“He really kind of is a candidate from central casting,” said Steven Greene, a professor of political science at North Carolina State University. “He’s got the military background. He’s got his classic rural North Carolina accent. … I think people are able to project onto Cunningham what they want to.”
Cunningham was elected to the State Senate in 2000. He later worked as an attorney at Wallace & Graham, a firm with practice areas that include workers’ compensation, personal injury and class action cases, and at Kilpatrick Stockton, where he focused on commercial litigation. He has also worked as vice president of a waste management company called Waste Zero, a role that has provoked negative Republican advertising.
Healthcare is a common talking point for Cunningham: he wants to lower prescription drug costs, guarantee coverage for preexisting conditions and expand Medicaid.
“One of the most frequent issues Cal hears about when he talks to North Carolinians is the need to improve access and bring down the cost of healthcare for families — made more urgent during the COVID-19 crisis as hundreds of thousands of North Carolinians are out of work and uninsured,” Aaron Simpson, Cunningham’s press secretary, wrote in an email.
Cunningham has criticized Tillis for cutting education funding and opposing Medicaid expansion. He’s also accused the incumbent of shady dealing.
“Instead of doing right by the people he should serve, [Tillis] has spent the past six years caving over and over to the corruption in Washington and the corporate special interests bankrolling him,” Simpson wrote.
Senate races are always expensive, but this one particularly so: outside spending groups, including PACs and SuperPACs, have already funnelled nearly $50 million into this election cycle, according to the Center for Responsive Politics. This race has attracted more outside spending than any other Congressional race; for context, outside groups have spent around $40 million on the Senate contest in Iowa, the next most expensive race in terms of outside spending.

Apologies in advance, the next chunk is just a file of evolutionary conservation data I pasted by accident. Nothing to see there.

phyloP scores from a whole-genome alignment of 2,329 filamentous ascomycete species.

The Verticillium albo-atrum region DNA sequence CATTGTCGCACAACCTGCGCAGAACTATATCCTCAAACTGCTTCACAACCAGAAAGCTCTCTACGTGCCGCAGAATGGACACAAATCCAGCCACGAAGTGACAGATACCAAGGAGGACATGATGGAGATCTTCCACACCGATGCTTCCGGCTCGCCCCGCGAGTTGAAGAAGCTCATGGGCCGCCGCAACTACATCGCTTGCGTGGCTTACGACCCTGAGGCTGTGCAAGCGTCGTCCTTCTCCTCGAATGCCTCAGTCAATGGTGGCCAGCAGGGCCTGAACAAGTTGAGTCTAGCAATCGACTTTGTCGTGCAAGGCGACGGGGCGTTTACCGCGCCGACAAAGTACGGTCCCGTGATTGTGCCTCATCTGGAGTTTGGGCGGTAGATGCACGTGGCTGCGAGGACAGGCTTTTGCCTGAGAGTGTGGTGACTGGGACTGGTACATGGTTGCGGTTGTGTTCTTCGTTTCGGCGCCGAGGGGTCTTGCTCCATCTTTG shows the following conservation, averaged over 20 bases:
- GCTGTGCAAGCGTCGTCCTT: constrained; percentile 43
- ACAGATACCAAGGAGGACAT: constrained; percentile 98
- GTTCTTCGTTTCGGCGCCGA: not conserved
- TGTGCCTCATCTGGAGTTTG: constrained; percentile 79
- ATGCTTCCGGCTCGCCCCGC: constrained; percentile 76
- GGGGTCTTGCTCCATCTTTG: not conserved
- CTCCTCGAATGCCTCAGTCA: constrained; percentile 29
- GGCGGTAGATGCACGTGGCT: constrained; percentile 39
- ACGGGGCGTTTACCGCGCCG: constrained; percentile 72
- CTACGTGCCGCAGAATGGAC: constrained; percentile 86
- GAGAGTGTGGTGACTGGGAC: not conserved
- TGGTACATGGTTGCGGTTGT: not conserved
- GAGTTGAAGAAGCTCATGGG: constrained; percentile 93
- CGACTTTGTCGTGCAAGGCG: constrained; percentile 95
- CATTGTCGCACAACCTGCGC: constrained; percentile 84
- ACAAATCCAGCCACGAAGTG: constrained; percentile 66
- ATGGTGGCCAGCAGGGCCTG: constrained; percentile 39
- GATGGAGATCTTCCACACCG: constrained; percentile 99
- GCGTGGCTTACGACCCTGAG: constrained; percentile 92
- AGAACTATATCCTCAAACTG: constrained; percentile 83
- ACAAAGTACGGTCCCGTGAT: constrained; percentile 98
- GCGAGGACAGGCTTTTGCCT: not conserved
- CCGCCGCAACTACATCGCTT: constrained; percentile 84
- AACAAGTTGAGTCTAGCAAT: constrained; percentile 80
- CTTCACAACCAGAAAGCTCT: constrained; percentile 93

Earlier this year, Cunningham had trailed Tillis in finances. But in the second quarter of 2020 his campaign nearly tripled Tillis’s fundraising, smashing a record for the amount of money raised by a North Carolina Senate candidate in a quarter, according to The News & Observer.
As of June 30, Tillis’s campaign raised about $13.7 million and spent $7.3 million, while Cunningham raised roughly $14.8 million and spent about $8.2 million.
“I think that there should be no surprise that Cal Cunningham would raise a great deal of money from North Carolina and beyond it. That was always in the cards,” said John Hood, chairman of the John Locke Foundation and president of the John William Pope Foundation.
“That was one of the explicit reasons why some Democrats endorsed him early, so he can raise the funds necessary to be competitive in this important race.”